The Role of E2F1 in Stem Cells Metabolism and Vascular Repair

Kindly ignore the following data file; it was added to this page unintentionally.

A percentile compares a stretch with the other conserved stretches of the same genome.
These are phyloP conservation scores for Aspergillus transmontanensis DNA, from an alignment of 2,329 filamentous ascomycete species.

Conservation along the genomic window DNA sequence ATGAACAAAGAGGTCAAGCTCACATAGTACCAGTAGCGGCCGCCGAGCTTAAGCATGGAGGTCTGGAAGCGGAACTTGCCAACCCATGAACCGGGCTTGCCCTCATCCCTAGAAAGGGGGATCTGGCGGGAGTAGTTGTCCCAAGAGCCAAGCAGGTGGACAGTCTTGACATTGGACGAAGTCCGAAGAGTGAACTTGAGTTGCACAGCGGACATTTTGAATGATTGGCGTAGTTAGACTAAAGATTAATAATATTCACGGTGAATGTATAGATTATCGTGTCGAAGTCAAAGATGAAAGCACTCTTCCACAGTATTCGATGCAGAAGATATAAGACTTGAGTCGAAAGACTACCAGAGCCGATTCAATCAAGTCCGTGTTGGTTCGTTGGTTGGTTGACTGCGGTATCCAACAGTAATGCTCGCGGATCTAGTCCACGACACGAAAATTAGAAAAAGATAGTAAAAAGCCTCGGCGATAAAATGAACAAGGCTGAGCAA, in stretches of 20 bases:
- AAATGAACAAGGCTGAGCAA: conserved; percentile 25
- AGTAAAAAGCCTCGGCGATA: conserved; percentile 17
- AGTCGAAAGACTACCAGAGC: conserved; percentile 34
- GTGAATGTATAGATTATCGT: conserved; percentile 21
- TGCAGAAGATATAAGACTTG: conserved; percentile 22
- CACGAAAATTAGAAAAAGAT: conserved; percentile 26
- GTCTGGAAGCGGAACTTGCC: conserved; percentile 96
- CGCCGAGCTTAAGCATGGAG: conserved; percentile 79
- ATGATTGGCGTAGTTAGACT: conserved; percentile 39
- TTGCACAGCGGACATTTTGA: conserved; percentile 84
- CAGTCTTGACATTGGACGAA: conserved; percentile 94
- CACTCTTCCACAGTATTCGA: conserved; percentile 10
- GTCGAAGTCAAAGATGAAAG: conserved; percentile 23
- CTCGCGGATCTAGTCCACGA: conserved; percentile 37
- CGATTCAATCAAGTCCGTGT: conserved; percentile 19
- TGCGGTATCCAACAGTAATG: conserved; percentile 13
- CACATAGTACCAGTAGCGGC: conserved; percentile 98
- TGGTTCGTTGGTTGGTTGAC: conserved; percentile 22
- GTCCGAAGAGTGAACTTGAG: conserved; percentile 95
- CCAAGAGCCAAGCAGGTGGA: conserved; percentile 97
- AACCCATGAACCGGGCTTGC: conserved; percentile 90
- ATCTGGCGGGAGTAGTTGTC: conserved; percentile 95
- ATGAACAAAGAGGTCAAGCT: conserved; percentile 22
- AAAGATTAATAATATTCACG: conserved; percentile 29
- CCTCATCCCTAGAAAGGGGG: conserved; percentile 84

Personal profile: Gangjian Qin, MD, FAHA, is Professor, Director of the Molecular Cardiology Program, at University of Alabama at Birmingham. He has recently moved from the Feinberg Cardiovascular Research Institute, Northwestern University, where he served for 9 years as assistant and tenured associate professor. Dr. Qin’s research program is dedicated to defining the molecular mechanisms that underlie cardiovascular biology and contribute to the recovery from cardiovascular disease, and to translating the results from these basic science investigations to clinical applications. A portion of his research focuses on the transcriptional networks and genetic pathways that control the growth and function of blood vessels. His lab for the first time described the roles of the E2F oncogenes in the ischemic angiogenesis and blood pressure regulation. Another focus of Dr. Qin’s research is to improve the reparative capacity of endogenous stem cells, including bone marrow stem cells and cardiac stem cells, for the treatment of ischemic heart disease. His work has contributed to the advancement of the field by characterizing the molecular interactions between bone marrow stem cells and their microenvironment and by establishing the significance of specific mobilization of stem cells in the ischemic tissue repair. Most recently, his group has revealed a pivotal role of oxidative metabolism in stem cell differentiation into vascular endothelial cells. Additionally, Dr. Qin’s lab has identified a unique population of cardiac stem cells in the rodent heart and systemically evaluated the impact of ischemia/hypoxia on their regenerative capacity. Other ongoing research in Qin lab includes epigenetic mechanisms of cardiac differentiation of embryonic and induced-pluripotent stem (ES and iPS) cells, development of peptide-based nanoparticles for enhancing the therapeutic benefit of human CD34+ cells in pre-clinical models, and novel signaling pathways linking adipogenesis and obesity. Dr. Qin has published over 90 original research articles in major international journals as well as numerous reviews, book chapters, and editorials. He serves on the editorial boards of 12 international journals in the fields of stem cell biology and cardiovascular sciences and as an expert reviewer for over 40 biomedical journals. Dr. Qin also serves in the review of grant applications for the NIH, VA, AHA, CASIS, and a number of international funding agencies. His research is continuously supported by NIH, AHA, and the American Diabetes Association (ADA).